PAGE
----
XML support in .NET includes XML generation classes, although in my opinion they dont add much to the situation over and above regular string manipulation. You can validate XML with a class named XMLValidatingReader. Theres an XMLDocument class that could be used as the base for TextModel instead of the tree. You can load XML into the document with XMLTextReader and then navigate through it.
Using such tools has its pros and cons. Certainly, so far, weve stayed away from them in this book. My reasons arent just not invented here. I like to learn how things really work, down at the bits and bytes, so even if we were to use some of the classes just mentionedand we may well experiment with them before the project is overI like to start with simple and direct solutions. In addition, it typically takes a lot of learning to get one of these solutions doing anything, especially when you dont know your way around the system very well. Ive got a pretty good feeling now for how C# and .NET work, and I feel I can put together some interesting tests of these classes in a few hours. But when I was just starting out, it would have taken much longer and I would have been learning some high-level material but missing out on the basics.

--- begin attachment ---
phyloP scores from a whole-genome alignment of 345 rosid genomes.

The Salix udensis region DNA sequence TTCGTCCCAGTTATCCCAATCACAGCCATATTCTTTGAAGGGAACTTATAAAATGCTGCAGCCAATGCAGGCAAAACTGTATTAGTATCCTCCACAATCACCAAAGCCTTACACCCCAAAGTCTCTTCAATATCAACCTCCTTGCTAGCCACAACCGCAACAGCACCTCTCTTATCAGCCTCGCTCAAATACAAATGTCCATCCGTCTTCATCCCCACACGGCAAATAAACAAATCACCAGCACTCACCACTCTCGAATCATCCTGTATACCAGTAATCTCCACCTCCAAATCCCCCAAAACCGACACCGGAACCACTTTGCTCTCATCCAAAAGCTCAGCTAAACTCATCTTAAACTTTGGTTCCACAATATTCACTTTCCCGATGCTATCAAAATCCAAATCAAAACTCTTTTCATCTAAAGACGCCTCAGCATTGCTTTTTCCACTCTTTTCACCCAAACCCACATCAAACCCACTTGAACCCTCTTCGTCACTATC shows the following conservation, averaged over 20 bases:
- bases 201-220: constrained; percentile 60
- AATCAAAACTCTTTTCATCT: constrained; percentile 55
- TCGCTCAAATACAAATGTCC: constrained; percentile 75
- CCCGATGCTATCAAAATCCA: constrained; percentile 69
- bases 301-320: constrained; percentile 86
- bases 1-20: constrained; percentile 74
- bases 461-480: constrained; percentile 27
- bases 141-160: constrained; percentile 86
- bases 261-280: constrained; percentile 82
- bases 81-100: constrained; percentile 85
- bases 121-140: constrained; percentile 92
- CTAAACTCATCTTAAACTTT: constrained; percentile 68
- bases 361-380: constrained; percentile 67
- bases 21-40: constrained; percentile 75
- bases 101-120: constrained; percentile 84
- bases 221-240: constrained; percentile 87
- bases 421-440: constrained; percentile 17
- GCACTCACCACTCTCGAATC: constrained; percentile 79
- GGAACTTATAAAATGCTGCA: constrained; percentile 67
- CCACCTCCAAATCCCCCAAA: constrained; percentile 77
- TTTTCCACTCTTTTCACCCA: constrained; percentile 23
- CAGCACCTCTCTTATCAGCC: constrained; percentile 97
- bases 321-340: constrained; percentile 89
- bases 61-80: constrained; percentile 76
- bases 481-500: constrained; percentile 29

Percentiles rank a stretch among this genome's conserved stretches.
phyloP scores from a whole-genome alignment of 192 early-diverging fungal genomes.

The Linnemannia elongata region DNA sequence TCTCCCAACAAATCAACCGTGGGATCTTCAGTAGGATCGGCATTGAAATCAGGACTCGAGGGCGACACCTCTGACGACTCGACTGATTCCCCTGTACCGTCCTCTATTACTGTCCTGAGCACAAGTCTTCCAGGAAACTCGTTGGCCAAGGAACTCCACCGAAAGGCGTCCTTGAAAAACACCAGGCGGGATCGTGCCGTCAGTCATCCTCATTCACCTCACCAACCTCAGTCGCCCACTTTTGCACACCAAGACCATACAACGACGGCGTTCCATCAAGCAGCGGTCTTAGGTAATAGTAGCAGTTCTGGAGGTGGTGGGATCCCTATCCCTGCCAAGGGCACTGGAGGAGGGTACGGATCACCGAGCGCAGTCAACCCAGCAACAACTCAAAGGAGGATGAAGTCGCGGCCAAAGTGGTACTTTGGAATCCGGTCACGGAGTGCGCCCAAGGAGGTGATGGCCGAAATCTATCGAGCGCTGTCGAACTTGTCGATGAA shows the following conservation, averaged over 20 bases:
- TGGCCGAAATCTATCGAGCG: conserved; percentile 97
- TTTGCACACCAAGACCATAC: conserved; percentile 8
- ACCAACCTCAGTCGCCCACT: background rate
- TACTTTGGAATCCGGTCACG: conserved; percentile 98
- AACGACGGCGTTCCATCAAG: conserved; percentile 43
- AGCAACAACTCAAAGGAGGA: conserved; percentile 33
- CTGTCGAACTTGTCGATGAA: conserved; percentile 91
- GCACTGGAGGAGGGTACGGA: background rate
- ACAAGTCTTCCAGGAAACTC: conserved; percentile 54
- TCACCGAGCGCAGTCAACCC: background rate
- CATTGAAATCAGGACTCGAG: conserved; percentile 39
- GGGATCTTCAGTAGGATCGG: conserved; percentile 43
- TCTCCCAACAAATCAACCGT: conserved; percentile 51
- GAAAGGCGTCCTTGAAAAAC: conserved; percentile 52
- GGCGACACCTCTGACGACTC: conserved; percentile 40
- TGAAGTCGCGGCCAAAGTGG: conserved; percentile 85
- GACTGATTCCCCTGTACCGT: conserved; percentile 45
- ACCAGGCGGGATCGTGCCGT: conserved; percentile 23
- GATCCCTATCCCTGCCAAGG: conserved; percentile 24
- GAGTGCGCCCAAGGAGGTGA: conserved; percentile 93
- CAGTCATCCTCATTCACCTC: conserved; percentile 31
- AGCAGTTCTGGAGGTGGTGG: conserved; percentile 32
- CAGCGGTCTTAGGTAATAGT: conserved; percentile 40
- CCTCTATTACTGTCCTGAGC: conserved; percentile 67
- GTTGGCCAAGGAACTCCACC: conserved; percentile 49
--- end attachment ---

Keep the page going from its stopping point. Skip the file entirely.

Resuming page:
So my practice is to start with the basics. Often, it works just fine to stay there. Other times, it makes sense to move to a more powerful tool, but when we do, we have enough of a grasp of the realities of the problem to enable us to navigate the tool wisely. Well see how things go this time.